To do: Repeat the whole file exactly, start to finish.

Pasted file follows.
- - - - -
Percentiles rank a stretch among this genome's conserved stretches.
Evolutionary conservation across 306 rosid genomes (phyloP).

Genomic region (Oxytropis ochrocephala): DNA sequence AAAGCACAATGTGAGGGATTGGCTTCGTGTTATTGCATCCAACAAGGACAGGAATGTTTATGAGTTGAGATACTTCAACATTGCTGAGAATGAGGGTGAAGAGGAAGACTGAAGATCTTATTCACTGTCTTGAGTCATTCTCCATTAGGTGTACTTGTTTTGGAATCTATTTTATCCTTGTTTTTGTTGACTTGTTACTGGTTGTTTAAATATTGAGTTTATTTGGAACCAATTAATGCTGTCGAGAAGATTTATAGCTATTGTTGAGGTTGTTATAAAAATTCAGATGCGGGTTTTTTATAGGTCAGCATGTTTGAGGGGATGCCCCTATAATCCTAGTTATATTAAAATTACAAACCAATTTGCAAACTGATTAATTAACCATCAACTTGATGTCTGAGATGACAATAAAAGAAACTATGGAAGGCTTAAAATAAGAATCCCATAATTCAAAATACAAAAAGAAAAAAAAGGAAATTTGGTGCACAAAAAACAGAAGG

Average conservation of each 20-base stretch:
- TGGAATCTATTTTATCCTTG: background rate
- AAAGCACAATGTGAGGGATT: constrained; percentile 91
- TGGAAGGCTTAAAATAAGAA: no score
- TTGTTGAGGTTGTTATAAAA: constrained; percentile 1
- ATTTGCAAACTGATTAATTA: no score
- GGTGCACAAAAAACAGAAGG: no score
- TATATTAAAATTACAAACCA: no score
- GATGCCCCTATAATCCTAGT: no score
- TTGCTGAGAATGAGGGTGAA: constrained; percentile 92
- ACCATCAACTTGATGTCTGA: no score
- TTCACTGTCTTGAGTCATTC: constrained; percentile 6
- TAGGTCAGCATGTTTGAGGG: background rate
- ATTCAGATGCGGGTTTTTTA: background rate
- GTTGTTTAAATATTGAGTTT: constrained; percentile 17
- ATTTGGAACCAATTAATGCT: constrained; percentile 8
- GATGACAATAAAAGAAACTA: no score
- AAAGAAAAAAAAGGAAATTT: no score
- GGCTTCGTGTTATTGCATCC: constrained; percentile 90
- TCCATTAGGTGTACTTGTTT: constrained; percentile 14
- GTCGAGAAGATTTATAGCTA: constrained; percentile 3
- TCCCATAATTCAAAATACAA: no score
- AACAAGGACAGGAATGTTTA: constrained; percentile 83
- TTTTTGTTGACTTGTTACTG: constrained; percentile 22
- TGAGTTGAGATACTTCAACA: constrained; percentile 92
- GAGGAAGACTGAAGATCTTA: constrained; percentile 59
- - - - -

Percentiles rank a stretch among this genome's conserved stretches.
Evolutionary conservation across 306 rosid genomes (phyloP).

Genomic region (Oxytropis ochrocephala): DNA sequence AAAGCACAATGTGAGGGATTGGCTTCGTGTTATTGCATCCAACAAGGACAGGAATGTTTATGAGTTGAGATACTTCAACATTGCTGAGAATGAGGGTGAAGAGGAAGACTGAAGATCTTATTCACTGTCTTGAGTCATTCTCCATTAGGTGTACTTGTTTTGGAATCTATTTTATCCTTGTTTTTGTTGACTTGTTACTGGTTGTTTAAATATTGAGTTTATTTGGAACCAATTAATGCTGTCGAGAAGATTTATAGCTATTGTTGAGGTTGTTATAAAAATTCAGATGCGGGTTTTTTATAGGTCAGCATGTTTGAGGGGATGCCCCTATAATCCTAGTTATATTAAAATTACAAACCAATTTGCAAACTGATTAATTAACCATCAACTTGATGTCTGAGATGACAATAAAAGAAACTATGGAAGGCTTAAAATAAGAATCCCATAATTCAAAATACAAAAAGAAAAAAAAGGAAATTTGGTGCACAAAAAACAGAAGG

Average conservation of each 20-base stretch:
- TGGAATCTATTTTATCCTTG: background rate
- AAAGCACAATGTGAGGGATT: constrained; percentile 91
- TGGAAGGCTTAAAATAAGAA: no score
- TTGTTGAGGTTGTTATAAAA: constrained; percentile 1
- ATTTGCAAACTGATTAATTA: no score
- GGTGCACAAAAAACAGAAGG: no score
- TATATTAAAATTACAAACCA: no score
- GATGCCCCTATAATCCTAGT: no score
- TTGCTGAGAATGAGGGTGAA: constrained; percentile 92
- ACCATCAACTTGATGTCTGA: no score
- TTCACTGTCTTGAGTCATTC: constrained; percentile 6
- TAGGTCAGCATGTTTGAGGG: background rate
- ATTCAGATGCGGGTTTTTTA: background rate
- GTTGTTTAAATATTGAGTTT: constrained; percentile 17
- ATTTGGAACCAATTAATGCT: constrained; percentile 8
- GATGACAATAAAAGAAACTA: no score
- AAAGAAAAAAAAGGAAATTT: no score
- GGCTTCGTGTTATTGCATCC: constrained; percentile 90
- TCCATTAGGTGTACTTGTTT: constrained; percentile 14
- GTCGAGAAGATTTATAGCTA: constrained; percentile 3
- TCCCATAATTCAAAATACAA: no score
- AACAAGGACAGGAATGTTTA: constrained; percentile 83
- TTTTTGTTGACTTGTTACTG: constrained; percentile 22
- TGAGTTGAGATACTTCAACA: constrained; percentile 92
- GAGGAAGACTGAAGATCTTA: constrained; percentile 59